Ensemble Wins Top Chamber Music Prize
It started as a chamber music assignment.

In 1998, junior cellist Yoonie Choi and artist-diploma students Debbie Mun, a pianist, and Hristo Popov, a violinist, were assigned to perform together at the suggestion of Popov's teacher, Professor of Violin Taras Gabora at the Oberlin-at-Casalmaggiore Festival. By the end of the festival, the trio's love of chamber music inspired them to create their own ensemble, taking their name from the Italian city where it all began.

The members of the trio were rewarded for their efforts with a first prize in the Ohio Orchestra and String Teachers Association's Third Biennial Chamber Music Competition, held in February at Bowling Green State University.

"Playing in this trio is amazing," says Choi, who studies with Professor of Violoncello Peter Rejto. "Piano trios require a special technique, combining strong solo playing and a balanced ensemble. It's really incredible."

The group has performed concerts in the United States, including two Steinway Hall concerts in Dallas, and in Europe, including Popov's native Bulgaria, and plans to continue performing together after Mun and Choi, both natives of Korea, graduate. Their playing was described by the Bulgarian magazine Musical Horizons as "a full-blooded mixture of sounds with perfectly synchronized ensemble."

The group has been named trio-in-residence at the Park City International Music Festival in Utah this summer, and their debut CD will be released later in 2001.
-Charity Lofthouse '99

Rogue Squadron Sweeps Jazz Fest
Referring to Rogue Squadron by name seems premature, since juniors Jason Brown, J.Q. Whitcomb, Adam Faulk, Calvin Barnes, and sophomore Steve Wood have played together only a few times. Yet their presence, spontaneity, and cohesion – even without instruments – displaces any doubt regarding their legitimacy as a jazz ensemble.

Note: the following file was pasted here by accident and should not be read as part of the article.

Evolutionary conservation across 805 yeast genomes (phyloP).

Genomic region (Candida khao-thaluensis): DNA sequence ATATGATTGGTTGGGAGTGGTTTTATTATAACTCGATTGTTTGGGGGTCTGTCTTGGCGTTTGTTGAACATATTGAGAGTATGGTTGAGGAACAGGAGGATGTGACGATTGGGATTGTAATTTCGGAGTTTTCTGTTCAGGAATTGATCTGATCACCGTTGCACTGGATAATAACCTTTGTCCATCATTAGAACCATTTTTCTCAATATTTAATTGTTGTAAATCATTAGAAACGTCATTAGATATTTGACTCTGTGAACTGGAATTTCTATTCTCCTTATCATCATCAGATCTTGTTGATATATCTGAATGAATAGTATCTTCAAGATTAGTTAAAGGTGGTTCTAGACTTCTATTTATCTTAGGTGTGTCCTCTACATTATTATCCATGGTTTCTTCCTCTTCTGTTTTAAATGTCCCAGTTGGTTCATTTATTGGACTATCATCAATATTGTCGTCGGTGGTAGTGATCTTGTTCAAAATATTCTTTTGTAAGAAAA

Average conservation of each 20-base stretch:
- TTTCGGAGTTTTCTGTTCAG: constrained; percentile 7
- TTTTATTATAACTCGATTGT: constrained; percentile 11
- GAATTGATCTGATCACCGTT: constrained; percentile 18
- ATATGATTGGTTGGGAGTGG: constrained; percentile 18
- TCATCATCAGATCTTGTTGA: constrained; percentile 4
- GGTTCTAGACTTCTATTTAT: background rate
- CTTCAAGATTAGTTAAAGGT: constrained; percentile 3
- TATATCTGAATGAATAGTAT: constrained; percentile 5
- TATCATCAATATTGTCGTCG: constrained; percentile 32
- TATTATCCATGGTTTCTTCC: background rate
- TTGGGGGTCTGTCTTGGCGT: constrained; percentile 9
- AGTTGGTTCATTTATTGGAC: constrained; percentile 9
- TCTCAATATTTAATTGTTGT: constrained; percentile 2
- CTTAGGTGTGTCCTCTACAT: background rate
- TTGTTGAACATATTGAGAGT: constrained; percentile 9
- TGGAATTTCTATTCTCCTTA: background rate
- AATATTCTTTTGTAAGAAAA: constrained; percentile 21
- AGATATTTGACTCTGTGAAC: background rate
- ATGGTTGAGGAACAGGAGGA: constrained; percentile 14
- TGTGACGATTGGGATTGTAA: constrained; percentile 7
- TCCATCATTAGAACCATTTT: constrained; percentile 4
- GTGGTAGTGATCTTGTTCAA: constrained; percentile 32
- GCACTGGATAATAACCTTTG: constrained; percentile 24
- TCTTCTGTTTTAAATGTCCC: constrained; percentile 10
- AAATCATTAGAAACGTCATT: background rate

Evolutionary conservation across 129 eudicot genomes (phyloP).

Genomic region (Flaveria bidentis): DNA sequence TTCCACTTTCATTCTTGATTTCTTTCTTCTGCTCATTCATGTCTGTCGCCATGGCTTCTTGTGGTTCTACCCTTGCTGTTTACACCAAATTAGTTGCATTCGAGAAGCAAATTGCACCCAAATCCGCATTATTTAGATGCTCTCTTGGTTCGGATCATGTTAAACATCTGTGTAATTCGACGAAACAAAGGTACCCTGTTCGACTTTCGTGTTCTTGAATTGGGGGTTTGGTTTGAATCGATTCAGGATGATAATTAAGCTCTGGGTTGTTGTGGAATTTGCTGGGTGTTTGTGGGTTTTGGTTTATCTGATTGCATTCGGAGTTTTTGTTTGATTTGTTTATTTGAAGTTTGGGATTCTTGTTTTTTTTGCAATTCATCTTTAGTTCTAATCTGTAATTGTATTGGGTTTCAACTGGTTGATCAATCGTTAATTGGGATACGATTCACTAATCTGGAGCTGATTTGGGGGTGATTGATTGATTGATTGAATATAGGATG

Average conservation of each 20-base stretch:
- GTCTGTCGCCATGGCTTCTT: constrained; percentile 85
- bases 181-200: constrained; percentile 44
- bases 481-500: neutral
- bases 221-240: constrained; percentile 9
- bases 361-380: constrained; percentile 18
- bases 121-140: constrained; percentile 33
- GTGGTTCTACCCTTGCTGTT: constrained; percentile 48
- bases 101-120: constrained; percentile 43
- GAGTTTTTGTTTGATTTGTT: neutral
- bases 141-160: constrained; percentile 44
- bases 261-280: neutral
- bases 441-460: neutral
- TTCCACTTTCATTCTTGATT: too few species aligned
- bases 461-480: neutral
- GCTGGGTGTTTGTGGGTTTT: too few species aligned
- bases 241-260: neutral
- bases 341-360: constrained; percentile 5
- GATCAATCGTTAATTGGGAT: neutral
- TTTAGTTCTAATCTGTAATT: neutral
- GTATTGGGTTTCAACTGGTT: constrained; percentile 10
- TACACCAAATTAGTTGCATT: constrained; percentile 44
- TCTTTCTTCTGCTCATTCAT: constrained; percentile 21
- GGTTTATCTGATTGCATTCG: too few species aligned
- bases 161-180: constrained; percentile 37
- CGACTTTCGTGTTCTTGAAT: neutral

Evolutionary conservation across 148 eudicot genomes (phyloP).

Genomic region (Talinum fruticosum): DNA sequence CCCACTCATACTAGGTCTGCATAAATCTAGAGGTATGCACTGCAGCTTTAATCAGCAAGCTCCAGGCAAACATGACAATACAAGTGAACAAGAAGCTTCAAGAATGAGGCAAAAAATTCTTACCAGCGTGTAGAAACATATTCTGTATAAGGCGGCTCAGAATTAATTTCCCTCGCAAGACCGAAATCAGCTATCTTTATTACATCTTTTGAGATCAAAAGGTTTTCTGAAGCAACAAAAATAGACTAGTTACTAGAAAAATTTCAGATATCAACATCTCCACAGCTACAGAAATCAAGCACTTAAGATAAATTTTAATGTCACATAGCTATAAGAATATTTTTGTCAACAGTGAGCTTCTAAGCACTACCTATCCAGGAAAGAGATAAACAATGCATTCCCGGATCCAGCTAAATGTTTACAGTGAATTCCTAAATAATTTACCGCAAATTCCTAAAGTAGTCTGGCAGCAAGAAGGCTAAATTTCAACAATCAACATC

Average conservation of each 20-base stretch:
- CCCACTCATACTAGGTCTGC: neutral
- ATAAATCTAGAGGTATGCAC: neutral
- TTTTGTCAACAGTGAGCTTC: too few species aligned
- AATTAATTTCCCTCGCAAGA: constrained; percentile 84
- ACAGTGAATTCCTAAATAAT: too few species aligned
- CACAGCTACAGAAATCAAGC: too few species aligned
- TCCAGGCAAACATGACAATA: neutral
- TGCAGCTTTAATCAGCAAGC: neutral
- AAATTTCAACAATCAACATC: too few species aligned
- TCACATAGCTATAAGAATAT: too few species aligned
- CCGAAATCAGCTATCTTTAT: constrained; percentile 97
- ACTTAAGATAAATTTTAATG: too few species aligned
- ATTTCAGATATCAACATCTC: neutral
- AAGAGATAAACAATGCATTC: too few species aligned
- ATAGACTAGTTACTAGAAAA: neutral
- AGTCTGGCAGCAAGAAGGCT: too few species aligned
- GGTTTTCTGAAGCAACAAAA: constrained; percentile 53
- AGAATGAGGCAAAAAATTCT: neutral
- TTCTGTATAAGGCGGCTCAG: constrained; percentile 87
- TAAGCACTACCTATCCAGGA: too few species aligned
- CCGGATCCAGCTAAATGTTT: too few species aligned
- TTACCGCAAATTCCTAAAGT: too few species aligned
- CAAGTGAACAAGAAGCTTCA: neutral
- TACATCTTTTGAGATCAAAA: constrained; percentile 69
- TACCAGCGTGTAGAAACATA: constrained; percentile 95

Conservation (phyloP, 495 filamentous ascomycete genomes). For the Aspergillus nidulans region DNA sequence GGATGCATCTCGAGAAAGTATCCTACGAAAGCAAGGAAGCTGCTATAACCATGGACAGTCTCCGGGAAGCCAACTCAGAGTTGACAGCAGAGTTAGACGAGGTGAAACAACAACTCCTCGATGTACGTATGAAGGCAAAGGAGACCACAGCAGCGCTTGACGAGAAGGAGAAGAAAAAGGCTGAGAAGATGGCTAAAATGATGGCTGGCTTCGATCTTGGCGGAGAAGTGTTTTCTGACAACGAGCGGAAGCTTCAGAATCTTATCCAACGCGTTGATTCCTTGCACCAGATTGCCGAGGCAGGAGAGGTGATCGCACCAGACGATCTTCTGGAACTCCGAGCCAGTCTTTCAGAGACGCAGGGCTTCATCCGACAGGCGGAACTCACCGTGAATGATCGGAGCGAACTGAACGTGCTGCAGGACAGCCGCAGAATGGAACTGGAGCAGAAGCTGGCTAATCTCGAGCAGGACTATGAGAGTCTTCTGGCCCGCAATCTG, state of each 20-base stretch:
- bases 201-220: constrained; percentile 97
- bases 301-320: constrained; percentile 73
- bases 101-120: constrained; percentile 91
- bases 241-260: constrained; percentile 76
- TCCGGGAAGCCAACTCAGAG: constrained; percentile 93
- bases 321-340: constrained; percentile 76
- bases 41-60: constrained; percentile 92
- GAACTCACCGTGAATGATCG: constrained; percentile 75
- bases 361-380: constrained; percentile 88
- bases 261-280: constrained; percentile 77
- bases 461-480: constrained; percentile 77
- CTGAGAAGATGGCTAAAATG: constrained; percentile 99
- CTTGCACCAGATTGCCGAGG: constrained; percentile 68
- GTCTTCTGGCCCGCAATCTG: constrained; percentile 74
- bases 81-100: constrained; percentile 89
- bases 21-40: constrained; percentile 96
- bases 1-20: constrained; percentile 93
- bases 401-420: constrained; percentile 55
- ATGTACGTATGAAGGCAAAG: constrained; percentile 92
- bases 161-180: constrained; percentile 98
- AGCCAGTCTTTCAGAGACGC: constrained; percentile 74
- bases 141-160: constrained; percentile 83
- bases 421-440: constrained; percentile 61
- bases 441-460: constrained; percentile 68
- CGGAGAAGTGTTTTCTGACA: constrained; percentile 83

One member's account flows into the next as they describe winning the Elmhurst College Jazz Festival in February.

Just three weeks before the event, Brown, a drummer from New Rochelle, New York, had learned about the competition from Professor of Jazz Studies and Double Bass Peter Dominguez. Flirting with time, he contacted the other students only days before they were to perform. "It was against all odds," Brown says, admitting they had never played together.

By performance time, they had two rehearsels under their belt. Yet, despite its beginnings, Rogue Squadron prevailed over 34 college jazz ensembles assembled at the Chicago-area festival, performing Oberlin faculty member Don Walden's Sowetto-Detroit, Bud Powell's Oblivion, John Coltrane's Just for the Love, and Tad Demeron's On a Misty Night.

"Our goal for the competition was to play well, and we did," says Whitcomb, a trumpet player from Santa Fe, New Mexico. Winning also garnered the group an invitation to open for Clark Terry, who performed the festival's final act.
The musicians attribute their success to the Oberlin jazz faculty's value on playing with each other. "The Oberlin faculty tries hard to make the jazz department one big family," says pianist Faulk, who is from Oberlin. "And that's what we were out there."